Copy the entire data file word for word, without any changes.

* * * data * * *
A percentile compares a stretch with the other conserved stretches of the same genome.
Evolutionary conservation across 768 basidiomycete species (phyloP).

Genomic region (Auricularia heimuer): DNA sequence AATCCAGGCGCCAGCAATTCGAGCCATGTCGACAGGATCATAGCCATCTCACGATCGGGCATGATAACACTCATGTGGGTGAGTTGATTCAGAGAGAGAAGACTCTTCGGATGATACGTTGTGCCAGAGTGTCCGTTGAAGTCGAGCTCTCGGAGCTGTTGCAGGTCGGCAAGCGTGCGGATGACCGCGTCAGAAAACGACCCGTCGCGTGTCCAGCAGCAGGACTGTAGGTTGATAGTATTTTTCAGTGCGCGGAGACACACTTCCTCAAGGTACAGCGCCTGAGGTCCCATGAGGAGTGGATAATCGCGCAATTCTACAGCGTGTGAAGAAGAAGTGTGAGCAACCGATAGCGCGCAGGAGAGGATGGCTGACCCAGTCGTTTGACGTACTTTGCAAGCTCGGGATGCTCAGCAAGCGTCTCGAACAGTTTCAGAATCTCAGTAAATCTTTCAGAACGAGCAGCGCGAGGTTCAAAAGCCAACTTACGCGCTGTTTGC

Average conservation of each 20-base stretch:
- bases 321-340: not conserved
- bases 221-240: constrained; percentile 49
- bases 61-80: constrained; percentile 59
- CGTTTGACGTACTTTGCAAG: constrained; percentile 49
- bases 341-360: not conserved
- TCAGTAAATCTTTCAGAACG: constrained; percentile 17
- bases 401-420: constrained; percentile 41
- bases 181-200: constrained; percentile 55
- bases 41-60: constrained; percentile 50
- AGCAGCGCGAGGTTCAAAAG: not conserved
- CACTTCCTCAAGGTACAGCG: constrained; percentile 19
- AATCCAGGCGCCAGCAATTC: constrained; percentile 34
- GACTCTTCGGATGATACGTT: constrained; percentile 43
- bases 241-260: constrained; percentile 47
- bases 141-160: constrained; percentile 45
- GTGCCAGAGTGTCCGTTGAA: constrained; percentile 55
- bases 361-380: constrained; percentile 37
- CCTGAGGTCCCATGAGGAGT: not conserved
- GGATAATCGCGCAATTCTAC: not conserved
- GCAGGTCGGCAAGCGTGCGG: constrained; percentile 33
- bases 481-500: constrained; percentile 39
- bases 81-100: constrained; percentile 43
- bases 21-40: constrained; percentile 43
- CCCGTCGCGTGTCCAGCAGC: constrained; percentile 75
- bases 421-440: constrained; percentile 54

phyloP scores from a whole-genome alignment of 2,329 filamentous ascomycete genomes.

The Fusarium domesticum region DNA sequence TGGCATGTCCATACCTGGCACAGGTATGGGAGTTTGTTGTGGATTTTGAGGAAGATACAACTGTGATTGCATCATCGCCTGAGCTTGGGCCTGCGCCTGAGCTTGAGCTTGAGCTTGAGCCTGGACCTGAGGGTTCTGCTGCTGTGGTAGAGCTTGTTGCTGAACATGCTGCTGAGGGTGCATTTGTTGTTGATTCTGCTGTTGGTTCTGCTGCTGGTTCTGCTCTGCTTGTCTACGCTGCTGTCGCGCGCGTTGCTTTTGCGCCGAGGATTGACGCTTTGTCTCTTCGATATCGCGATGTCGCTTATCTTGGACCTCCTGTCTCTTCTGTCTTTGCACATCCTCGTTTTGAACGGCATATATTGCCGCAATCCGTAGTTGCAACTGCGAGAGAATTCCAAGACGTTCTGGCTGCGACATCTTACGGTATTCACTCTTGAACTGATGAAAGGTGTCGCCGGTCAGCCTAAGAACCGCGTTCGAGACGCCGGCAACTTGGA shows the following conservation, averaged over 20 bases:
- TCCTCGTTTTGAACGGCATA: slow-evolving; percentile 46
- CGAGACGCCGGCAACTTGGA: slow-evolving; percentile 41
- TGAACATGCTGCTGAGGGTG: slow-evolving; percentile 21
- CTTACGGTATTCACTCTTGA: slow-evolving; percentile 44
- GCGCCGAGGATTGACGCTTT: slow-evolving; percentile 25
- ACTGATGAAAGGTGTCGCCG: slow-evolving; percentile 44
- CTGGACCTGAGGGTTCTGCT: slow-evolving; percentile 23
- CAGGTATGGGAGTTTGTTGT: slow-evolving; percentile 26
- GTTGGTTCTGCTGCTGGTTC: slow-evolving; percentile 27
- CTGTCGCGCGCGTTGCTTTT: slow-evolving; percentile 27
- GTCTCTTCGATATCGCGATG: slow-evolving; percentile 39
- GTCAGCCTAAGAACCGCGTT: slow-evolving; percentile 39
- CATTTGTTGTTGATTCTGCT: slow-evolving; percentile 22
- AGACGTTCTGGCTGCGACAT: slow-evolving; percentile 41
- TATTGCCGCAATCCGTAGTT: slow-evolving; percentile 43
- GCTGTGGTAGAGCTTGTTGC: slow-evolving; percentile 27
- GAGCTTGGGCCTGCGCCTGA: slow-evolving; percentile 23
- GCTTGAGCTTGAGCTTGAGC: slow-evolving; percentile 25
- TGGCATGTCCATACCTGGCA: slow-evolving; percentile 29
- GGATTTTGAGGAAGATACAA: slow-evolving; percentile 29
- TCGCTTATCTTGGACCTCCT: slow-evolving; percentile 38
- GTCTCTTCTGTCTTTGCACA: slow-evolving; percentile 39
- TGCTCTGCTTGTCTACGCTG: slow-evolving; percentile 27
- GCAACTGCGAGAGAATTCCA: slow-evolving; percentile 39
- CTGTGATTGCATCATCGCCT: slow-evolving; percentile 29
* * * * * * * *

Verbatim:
A percentile compares a stretch with the other conserved stretches of the same genome.
Evolutionary conservation across 768 basidiomycete species (phyloP).

Genomic region (Auricularia heimuer): DNA sequence AATCCAGGCGCCAGCAATTCGAGCCATGTCGACAGGATCATAGCCATCTCACGATCGGGCATGATAACACTCATGTGGGTGAGTTGATTCAGAGAGAGAAGACTCTTCGGATGATACGTTGTGCCAGAGTGTCCGTTGAAGTCGAGCTCTCGGAGCTGTTGCAGGTCGGCAAGCGTGCGGATGACCGCGTCAGAAAACGACCCGTCGCGTGTCCAGCAGCAGGACTGTAGGTTGATAGTATTTTTCAGTGCGCGGAGACACACTTCCTCAAGGTACAGCGCCTGAGGTCCCATGAGGAGTGGATAATCGCGCAATTCTACAGCGTGTGAAGAAGAAGTGTGAGCAACCGATAGCGCGCAGGAGAGGATGGCTGACCCAGTCGTTTGACGTACTTTGCAAGCTCGGGATGCTCAGCAAGCGTCTCGAACAGTTTCAGAATCTCAGTAAATCTTTCAGAACGAGCAGCGCGAGGTTCAAAAGCCAACTTACGCGCTGTTTGC

Average conservation of each 20-base stretch:
- bases 321-340: not conserved
- bases 221-240: constrained; percentile 49
- bases 61-80: constrained; percentile 59
- CGTTTGACGTACTTTGCAAG: constrained; percentile 49
- bases 341-360: not conserved
- TCAGTAAATCTTTCAGAACG: constrained; percentile 17
- bases 401-420: constrained; percentile 41
- bases 181-200: constrained; percentile 55
- bases 41-60: constrained; percentile 50
- AGCAGCGCGAGGTTCAAAAG: not conserved
- CACTTCCTCAAGGTACAGCG: constrained; percentile 19
- AATCCAGGCGCCAGCAATTC: constrained; percentile 34
- GACTCTTCGGATGATACGTT: constrained; percentile 43
- bases 241-260: constrained; percentile 47
- bases 141-160: constrained; percentile 45
- GTGCCAGAGTGTCCGTTGAA: constrained; percentile 55
- bases 361-380: constrained; percentile 37
- CCTGAGGTCCCATGAGGAGT: not conserved
- GGATAATCGCGCAATTCTAC: not conserved
- GCAGGTCGGCAAGCGTGCGG: constrained; percentile 33
- bases 481-500: constrained; percentile 39
- bases 81-100: constrained; percentile 43
- bases 21-40: constrained; percentile 43
- CCCGTCGCGTGTCCAGCAGC: constrained; percentile 75
- bases 421-440: constrained; percentile 54

phyloP scores from a whole-genome alignment of 2,329 filamentous ascomycete genomes.

The Fusarium domesticum region DNA sequence TGGCATGTCCATACCTGGCACAGGTATGGGAGTTTGTTGTGGATTTTGAGGAAGATACAACTGTGATTGCATCATCGCCTGAGCTTGGGCCTGCGCCTGAGCTTGAGCTTGAGCTTGAGCCTGGACCTGAGGGTTCTGCTGCTGTGGTAGAGCTTGTTGCTGAACATGCTGCTGAGGGTGCATTTGTTGTTGATTCTGCTGTTGGTTCTGCTGCTGGTTCTGCTCTGCTTGTCTACGCTGCTGTCGCGCGCGTTGCTTTTGCGCCGAGGATTGACGCTTTGTCTCTTCGATATCGCGATGTCGCTTATCTTGGACCTCCTGTCTCTTCTGTCTTTGCACATCCTCGTTTTGAACGGCATATATTGCCGCAATCCGTAGTTGCAACTGCGAGAGAATTCCAAGACGTTCTGGCTGCGACATCTTACGGTATTCACTCTTGAACTGATGAAAGGTGTCGCCGGTCAGCCTAAGAACCGCGTTCGAGACGCCGGCAACTTGGA shows the following conservation, averaged over 20 bases:
- TCCTCGTTTTGAACGGCATA: slow-evolving; percentile 46
- CGAGACGCCGGCAACTTGGA: slow-evolving; percentile 41
- TGAACATGCTGCTGAGGGTG: slow-evolving; percentile 21
- CTTACGGTATTCACTCTTGA: slow-evolving; percentile 44
- GCGCCGAGGATTGACGCTTT: slow-evolving; percentile 25
- ACTGATGAAAGGTGTCGCCG: slow-evolving; percentile 44
- CTGGACCTGAGGGTTCTGCT: slow-evolving; percentile 23
- CAGGTATGGGAGTTTGTTGT: slow-evolving; percentile 26
- GTTGGTTCTGCTGCTGGTTC: slow-evolving; percentile 27
- CTGTCGCGCGCGTTGCTTTT: slow-evolving; percentile 27
- GTCTCTTCGATATCGCGATG: slow-evolving; percentile 39
- GTCAGCCTAAGAACCGCGTT: slow-evolving; percentile 39
- CATTTGTTGTTGATTCTGCT: slow-evolving; percentile 22
- AGACGTTCTGGCTGCGACAT: slow-evolving; percentile 41
- TATTGCCGCAATCCGTAGTT: slow-evolving; percentile 43
- GCTGTGGTAGAGCTTGTTGC: slow-evolving; percentile 27
- GAGCTTGGGCCTGCGCCTGA: slow-evolving; percentile 23
- GCTTGAGCTTGAGCTTGAGC: slow-evolving; percentile 25
- TGGCATGTCCATACCTGGCA: slow-evolving; percentile 29
- GGATTTTGAGGAAGATACAA: slow-evolving; percentile 29
- TCGCTTATCTTGGACCTCCT: slow-evolving; percentile 38
- GTCTCTTCTGTCTTTGCACA: slow-evolving; percentile 39
- TGCTCTGCTTGTCTACGCTG: slow-evolving; percentile 27
- GCAACTGCGAGAGAATTCCA: slow-evolving; percentile 39
- CTGTGATTGCATCATCGCCT: slow-evolving; percentile 29